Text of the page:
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Renewing certificates in a Kubernetes cluster
Monday 06, June 2022   |   Post link

If your Kubernetes cluster has suddenly stopped working, it might be because of expired certificates. I spent almost the entire Sunday afternoon troubleshooting this only because of extremely poor error reporting by Kubernetes services (kubelet) and useless documentation found online.

First what symptoms

The three VMs hosting the Kubernetes cluster started up as usual and to my horror running kubectl gave me:

The connection to the server x.x.x.:6443 was refused - did you specify the right host 
or port

Nice, right?

Initial thoughts

Now this machine has not been touched for 5 days, everything was working fine till I shutdown 5 days back so what could be the problem? Looking at the problem I started troubleshooting kubectl. I moved from kubctl to api-server and finally to the Kubelet service. I noticed that the kubelet service was failing with no information hinting why. I read numerous posts each claiming to fix the problem. I noticed the version of Kubernets was quite out of date: 1.14 when I have 1.21.1. Many of the command mentioned in multiple blog posts were the same or had slight variations of each other like this command (link):

$ sudo kubeadm alpha kubeconfig user --org system:nodes --client-name system:node:$(hostname)
Command "user" is deprecated, please use the same command under "kubeadm kubeconfig"
required flag(s) "config" not set
To see the stack trace of this error execute with --v=5 or higher

What worked

What worked is a mishmash of steps from multiple blog posts. Some of the steps may even be redundant. However I am placing these steps exactly how I used them hoping they will work for you. Note: do not try this in production and it would be a great idea to take a snapshot of your master node before trying these commands.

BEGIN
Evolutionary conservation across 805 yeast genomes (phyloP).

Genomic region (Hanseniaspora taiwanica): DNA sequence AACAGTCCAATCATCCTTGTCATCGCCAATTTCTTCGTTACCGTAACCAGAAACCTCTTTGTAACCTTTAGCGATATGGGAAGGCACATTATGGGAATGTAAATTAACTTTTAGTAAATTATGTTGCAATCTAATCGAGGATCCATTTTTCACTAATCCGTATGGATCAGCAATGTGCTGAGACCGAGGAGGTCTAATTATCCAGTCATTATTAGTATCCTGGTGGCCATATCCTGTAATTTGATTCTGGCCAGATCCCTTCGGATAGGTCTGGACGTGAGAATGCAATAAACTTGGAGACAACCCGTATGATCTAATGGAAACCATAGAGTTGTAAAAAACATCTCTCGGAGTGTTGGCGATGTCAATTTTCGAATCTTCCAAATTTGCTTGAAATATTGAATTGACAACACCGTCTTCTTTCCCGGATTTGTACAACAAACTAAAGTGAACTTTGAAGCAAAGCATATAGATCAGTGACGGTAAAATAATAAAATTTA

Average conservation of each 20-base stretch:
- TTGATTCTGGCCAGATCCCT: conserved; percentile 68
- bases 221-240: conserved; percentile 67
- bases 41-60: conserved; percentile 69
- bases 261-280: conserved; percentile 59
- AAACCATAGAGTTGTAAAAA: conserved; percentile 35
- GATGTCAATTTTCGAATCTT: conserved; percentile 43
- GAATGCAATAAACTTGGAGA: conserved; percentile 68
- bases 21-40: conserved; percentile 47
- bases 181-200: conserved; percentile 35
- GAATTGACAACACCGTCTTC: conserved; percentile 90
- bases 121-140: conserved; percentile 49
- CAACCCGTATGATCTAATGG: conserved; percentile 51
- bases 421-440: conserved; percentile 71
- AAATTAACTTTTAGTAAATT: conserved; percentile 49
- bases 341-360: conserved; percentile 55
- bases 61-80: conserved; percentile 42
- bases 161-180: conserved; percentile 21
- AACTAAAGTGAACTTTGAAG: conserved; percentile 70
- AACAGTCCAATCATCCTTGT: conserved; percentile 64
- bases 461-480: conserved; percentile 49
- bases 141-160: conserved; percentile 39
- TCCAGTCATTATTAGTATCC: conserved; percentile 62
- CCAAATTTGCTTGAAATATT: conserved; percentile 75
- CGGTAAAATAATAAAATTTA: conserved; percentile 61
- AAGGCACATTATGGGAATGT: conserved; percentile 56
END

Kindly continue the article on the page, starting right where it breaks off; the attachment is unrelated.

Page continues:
Before jumping into copy-pasting the commands

Before jumping right in let's at least be sure the problem is expired certificates.

$ sudo kubeadm certs check-expiration
[check-expiration] Reading configuration from the cluster...
[check-expiration] FYI: You can look at this config file with 'kubectl -n kube-system get cm kubeadm-config -o yaml'
[check-expiration] Error reading configuration from the Cluster. Falling back to default configuration

CERTIFICATE                EXPIRES                  RESIDUAL TIME   CERTIFICATE AUTHORITY   EXTERNALLY MANAGED
admin.conf                 May 22, 2022 19:16 UTC                                  no
apiserver                  May 22, 2022 19:16 UTC          ca                      no
apiserver-etcd-client      May 22, 2022 19:16 UTC          etcd-ca                 no
apiserver-kubelet-client   May 22, 2022 19:16 UTC          ca                      no
controller-manager.conf    May 22, 2022 19:16 UTC                                  no
etcd-healthcheck-client    May 22, 2022 19:16 UTC          etcd-ca                 no
etcd-peer                  May 22, 2022 19:16 UTC          etcd-ca                 no
etcd-server                May 22, 2022 19:16 UTC          etcd-ca                 no
front-proxy-client         May 22, 2022 19:16 UTC          front-proxy-ca          no
scheduler.conf             May 22, 2022 19:16 UTC                                  no

CERTIFICATE AUTHORITY   EXPIRES                  RESIDUAL TIME   EXTERNALLY MANAGED
ca                      May 20, 2031 19:16 UTC   8y              no
etcd-ca                 May 20, 2031 19:16 UTC   8y              no
front-proxy-ca          May 20, 2031 19:16 UTC   8y              no

As we can see all the certificates expired on May 22 so its quite likely this is what is causing all the problem.

Backing up the old certs and configs

Many of the articles had this steps so here it is:

$ mkdir -p $HOME/k8s-old-certs/pki
$ sudo /bin/cp -p /etc/kubernetes/pki/*.* $HOME/k8s-old-certs/pki
$ sudo /bin/cp -p /etc/kubernetes/*.conf $HOME/k8s-old-certs
$ mkdir -p $HOME/k8s-old-certs/.kube
$ sudo /bin/cp -p ~/.kube/config $HOME/k8s-old-certs/.kube/.

Renewing the certificates

$ sudo kubeadm certs renew all
[renew] Reading configuration from the cluster...
[renew] FYI: You can look at this config file with 'kubectl -n kube-system get cm kubeadm-config -o yaml'
[renew] Error reading configuration from the Cluster. Falling back to default configuration

certificate embedded in the kubeconfig file for the admin to use and for kubeadm itself renewed
certificate for serving the Kubernetes API renewed
certificate the apiserver uses to access etcd renewed
certificate for the API server to connect to kubelet renewed
certificate embedded in the kubeconfig file for the controller manager to use renewed
certificate for liveness probes to healthcheck etcd renewed
certificate for etcd nodes to communicate with each other renewed